Earlier this year, Samsung announced the release of two smartphones aimed at the midrange market, the A50 and A30. And its the former that has been revealed to have a camera setup that rivals Sony’s camera-centric Xperia XZ premium, as per DxOMark’s scoring system.
The A50 is powered by an Exynos 9610 SoC and only comes in 1 variant for Malaysia: 6GBs of RAM and 128GBs of storage. But Samsung’s A series smartphones aren’t really meant to be powerhouses, or performance chart-topping devices. Instead, they’re supposed to fill the niche that is the (premium) midrange—a space that has been dominated by Chinese smartphone makers.
Instead, Samsung has included a 4,000mAh battery along with a 6.4″ AMOLED display with the A50. This is topped off with a triple-camera setup at the rear: a 25MP f/1.7 aperture wide camera, an 8MP f/2.2 aperture ultra-wide camera, and a third 5MP depth sensor. As for its front-facing lens, you get a 25MP selfie shooter with an f/2.0 aperture lens.
So how does this translate to a real-world experience? The folks over at DxOMark recently posted a very decent overall score of 83 for the A50—not quite flagship level, but a respectable one for its price point. In fact, its score actually beats a few older flagships, and is just shy of the iPhone 7’s DxOMark score (85 overall).
The score is broken down into separate ratings for photos and videos, with the A50 scoring 85 for still images and 79 for videos. According to the breakdown, the A50 boasts of great colour reproduction, wide dynamic range, good exposure and white balance. However, there are some letdowns when it comes to fine level details, low-light focus speed, and accuracy; there were also autofocus inconsistencies and a lack of detail for video recording, although video stabilisation earned some points on the boards as well.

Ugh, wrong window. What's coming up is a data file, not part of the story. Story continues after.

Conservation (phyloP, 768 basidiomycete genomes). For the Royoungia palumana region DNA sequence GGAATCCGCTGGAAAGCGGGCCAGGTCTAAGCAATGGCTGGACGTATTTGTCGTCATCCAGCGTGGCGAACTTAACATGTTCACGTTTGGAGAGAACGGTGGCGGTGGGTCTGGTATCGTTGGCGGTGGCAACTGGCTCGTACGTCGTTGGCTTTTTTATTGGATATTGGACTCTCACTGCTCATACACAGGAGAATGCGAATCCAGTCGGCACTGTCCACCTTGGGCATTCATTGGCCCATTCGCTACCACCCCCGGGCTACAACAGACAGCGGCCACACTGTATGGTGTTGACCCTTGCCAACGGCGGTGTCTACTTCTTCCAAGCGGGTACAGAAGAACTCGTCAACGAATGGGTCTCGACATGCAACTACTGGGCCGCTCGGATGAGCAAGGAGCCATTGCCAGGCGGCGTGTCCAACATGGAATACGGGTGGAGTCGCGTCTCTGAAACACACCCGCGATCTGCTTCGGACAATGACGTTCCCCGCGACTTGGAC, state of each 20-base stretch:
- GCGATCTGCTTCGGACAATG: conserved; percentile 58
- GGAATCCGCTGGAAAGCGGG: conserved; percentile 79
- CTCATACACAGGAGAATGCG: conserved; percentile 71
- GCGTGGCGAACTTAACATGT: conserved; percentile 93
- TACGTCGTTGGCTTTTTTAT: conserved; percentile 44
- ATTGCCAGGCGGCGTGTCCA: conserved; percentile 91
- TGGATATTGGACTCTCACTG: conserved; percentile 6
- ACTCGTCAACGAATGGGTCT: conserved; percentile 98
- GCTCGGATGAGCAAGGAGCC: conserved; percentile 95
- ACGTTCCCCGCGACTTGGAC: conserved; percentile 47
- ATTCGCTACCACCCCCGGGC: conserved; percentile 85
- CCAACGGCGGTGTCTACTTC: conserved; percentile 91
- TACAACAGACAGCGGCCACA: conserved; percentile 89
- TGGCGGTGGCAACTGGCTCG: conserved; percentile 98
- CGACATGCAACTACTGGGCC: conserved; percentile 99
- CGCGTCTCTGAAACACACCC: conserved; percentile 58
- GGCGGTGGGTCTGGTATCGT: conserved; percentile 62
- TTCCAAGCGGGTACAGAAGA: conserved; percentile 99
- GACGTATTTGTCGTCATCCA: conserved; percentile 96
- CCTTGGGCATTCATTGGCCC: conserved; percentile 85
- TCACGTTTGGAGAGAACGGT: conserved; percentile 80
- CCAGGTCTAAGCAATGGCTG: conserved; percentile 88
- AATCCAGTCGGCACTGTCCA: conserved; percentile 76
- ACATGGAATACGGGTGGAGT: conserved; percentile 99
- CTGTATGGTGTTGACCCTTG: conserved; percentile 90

The Xperia XZ Premium was Sony’s flagship offering in 2017 and features a host of photography-focused elements, with a 19MP 1/2.3-inch image sensor that is based on Sony’s 3-layer stack technology for smartphones, allowing for fast readout speeds and a 960 fps slow motion video mode that can record 720p footage. But all that only amounts to an identical overall score of 83, with individual marks of 82 for photos and 84 for videos.
Yes, we know this isn’t exactly a side-by-side comparison, but perhaps this is more evidence of what we already know—midrange smartphones are catching up to flagships, and it looks like Samsung is trying to get a slice of the pie that is the midrange.
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